Barangay Agsimao is beautiful. Cool climate, mountainous. You won’t feel the remoteness of this place as there are several wooden houses and the people are warm and friendly. We headed to one of the houses to have breakfast and along the way, there were orchids hung along the elementary school’s porch. Ah, I like it here.
I like the architecture of the houses. High, made of wood. But curiously the thin posts that support the houses stands on rock. Each post has its own. There are sliding window panels that recalls of traditional Filipino houses in the lowlands but instead of capiz shells that are translucent, are corrugated sheets.
Access to the second floor is through a steep and wide wooden ladder with narrow planks. The house we were having breakfast at is connected by a common landing to the next house occupied by the daughter and her family. Beside these houses are the agamang, rice granaries with an architecture that is typical Itneg and can be seen along the roads in the interior towns of Abra.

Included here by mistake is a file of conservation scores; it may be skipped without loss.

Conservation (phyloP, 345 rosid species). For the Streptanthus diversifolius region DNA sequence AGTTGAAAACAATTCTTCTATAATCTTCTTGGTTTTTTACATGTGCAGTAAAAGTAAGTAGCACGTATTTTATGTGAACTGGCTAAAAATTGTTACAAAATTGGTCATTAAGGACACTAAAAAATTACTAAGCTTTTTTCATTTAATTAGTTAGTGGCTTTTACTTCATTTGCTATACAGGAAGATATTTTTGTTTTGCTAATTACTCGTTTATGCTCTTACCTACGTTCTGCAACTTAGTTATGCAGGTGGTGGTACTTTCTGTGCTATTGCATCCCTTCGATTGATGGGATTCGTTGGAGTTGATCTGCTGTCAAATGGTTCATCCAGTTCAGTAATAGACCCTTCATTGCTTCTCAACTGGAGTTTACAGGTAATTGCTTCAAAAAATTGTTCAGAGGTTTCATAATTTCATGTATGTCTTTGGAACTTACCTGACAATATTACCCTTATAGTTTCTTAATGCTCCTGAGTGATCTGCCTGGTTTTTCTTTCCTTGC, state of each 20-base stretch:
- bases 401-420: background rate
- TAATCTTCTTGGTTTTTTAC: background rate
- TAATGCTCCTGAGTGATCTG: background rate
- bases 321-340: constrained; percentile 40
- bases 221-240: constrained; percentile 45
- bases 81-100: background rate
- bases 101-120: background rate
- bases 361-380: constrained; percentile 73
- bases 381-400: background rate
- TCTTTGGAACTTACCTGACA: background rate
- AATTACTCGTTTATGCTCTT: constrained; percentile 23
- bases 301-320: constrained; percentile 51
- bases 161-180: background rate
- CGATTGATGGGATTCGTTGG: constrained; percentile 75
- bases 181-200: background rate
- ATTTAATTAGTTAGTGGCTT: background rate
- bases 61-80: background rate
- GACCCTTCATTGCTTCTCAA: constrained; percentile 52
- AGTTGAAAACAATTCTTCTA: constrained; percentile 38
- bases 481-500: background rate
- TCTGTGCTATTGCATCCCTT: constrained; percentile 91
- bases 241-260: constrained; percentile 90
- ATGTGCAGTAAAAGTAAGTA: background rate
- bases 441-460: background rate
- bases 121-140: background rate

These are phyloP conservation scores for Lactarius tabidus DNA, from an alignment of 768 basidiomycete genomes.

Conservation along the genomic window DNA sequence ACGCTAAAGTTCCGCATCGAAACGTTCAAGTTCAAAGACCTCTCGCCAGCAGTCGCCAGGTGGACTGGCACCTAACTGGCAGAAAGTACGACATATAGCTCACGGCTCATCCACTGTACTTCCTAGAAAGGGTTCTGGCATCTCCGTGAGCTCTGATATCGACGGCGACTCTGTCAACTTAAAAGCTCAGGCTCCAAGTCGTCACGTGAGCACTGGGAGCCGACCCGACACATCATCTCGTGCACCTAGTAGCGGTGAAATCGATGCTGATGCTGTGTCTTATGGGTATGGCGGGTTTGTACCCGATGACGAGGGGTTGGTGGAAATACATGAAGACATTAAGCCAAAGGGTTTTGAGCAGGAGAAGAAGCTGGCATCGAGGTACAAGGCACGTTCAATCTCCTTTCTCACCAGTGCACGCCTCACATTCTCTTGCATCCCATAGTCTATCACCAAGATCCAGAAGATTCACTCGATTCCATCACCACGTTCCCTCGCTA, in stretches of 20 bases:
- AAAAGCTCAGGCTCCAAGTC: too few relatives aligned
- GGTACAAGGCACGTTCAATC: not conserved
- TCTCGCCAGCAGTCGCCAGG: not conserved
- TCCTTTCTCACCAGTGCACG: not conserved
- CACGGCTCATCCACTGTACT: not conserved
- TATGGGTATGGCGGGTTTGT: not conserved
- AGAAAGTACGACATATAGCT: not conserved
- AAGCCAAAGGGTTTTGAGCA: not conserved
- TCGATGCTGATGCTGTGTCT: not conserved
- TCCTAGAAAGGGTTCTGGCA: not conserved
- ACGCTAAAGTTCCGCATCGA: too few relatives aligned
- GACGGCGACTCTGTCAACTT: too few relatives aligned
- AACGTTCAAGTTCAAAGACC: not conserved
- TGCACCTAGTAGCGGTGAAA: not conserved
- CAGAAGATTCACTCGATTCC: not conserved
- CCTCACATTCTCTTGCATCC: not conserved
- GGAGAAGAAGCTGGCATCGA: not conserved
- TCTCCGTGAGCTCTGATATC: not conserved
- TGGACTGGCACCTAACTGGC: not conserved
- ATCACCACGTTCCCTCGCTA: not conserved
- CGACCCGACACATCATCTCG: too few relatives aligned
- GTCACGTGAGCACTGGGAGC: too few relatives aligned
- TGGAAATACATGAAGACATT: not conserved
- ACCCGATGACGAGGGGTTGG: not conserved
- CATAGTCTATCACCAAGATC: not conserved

Inside, it was spacious but private rooms are partitioned off. I do love the floor as it was all wood and cool that we immediately laid down, tired from the long and tiring trip, exhausted from passing through rough roads. And hungry.
A few minutes passed as we were awaken from our brief slumber, breakfast was served. On the table was paksiw nga palileng, stewed fresh water fish cooked in vinegar. This fish is rather common in Abra’s cold and pristine rivers. There was pugot, red rice and a bowl of linnggeng nga laman, boiled wild boar meat.
But it was the great tasting brewed coffee that I definitely liked about the breakfast. I was not really enthusiastic with the palileng, sorry, but I’m a bit picky sometimes, and made do with the boar’s meat. But the coffee? Better than I expected. Such body, such aroma. I had to ask for another cup.
Just as I was about to empty my cup, we were told to get ready for the trip to the waterfalls.
Thanx to Vice Governor Chari Bersamin for making this Tineg trip possible.